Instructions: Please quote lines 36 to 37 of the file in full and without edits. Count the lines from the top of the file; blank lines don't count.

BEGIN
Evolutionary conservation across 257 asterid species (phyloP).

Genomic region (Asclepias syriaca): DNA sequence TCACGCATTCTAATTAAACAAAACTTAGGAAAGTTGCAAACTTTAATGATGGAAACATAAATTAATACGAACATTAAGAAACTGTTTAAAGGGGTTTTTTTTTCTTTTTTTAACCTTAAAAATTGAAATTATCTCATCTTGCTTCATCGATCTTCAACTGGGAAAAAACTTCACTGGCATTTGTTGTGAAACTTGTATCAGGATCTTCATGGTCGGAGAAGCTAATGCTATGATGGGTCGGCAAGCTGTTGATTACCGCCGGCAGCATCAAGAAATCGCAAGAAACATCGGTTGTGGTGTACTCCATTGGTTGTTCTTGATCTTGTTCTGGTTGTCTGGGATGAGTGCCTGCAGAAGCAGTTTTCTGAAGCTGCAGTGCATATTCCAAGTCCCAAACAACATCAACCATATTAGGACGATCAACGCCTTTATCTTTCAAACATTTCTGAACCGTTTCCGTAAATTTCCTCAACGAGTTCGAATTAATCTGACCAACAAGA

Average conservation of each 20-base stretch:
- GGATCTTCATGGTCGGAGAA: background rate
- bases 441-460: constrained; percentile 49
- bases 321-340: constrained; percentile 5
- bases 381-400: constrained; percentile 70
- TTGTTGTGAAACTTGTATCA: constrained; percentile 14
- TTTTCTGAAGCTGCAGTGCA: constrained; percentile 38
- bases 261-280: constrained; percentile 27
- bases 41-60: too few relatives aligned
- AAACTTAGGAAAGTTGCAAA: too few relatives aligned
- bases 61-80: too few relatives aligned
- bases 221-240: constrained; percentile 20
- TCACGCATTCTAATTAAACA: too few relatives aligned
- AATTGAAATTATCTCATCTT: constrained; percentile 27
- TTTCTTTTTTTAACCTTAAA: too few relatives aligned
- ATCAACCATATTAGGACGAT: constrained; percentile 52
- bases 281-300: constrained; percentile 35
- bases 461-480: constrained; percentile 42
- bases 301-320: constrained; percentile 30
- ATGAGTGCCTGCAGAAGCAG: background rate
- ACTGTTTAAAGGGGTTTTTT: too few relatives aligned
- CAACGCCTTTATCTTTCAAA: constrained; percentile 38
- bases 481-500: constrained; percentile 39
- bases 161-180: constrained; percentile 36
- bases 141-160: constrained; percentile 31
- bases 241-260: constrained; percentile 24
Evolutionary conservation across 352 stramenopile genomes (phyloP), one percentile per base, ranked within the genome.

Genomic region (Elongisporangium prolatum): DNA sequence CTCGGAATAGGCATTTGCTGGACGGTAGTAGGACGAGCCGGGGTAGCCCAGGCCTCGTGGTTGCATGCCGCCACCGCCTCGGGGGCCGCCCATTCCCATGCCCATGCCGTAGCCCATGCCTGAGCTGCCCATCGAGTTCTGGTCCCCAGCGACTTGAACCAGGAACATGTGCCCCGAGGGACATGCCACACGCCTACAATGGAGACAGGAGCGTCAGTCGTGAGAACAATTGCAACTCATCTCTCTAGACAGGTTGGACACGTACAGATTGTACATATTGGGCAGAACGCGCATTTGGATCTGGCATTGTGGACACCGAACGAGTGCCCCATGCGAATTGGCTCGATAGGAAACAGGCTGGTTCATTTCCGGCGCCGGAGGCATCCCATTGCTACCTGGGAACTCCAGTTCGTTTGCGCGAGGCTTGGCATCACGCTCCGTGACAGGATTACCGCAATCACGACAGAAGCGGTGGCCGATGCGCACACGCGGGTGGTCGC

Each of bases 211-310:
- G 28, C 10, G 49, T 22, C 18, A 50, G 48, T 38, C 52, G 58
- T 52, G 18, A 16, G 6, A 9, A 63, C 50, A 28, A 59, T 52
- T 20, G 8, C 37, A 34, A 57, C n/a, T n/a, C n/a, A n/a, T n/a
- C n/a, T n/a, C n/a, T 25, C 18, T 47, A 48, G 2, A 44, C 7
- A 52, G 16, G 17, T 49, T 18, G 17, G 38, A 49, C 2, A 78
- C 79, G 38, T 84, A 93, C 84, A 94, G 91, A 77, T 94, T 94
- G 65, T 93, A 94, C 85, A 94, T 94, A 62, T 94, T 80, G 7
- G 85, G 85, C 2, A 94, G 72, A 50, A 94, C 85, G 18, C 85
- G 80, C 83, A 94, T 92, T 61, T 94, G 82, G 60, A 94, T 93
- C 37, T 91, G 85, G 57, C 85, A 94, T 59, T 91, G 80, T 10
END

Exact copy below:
- A 52, G 16, G 17, T 49, T 18, G 17, G 38, A 49, C 2, A 78
- C 79, G 38, T 84, A 93, C 84, A 94, G 91, A 77, T 94, T 94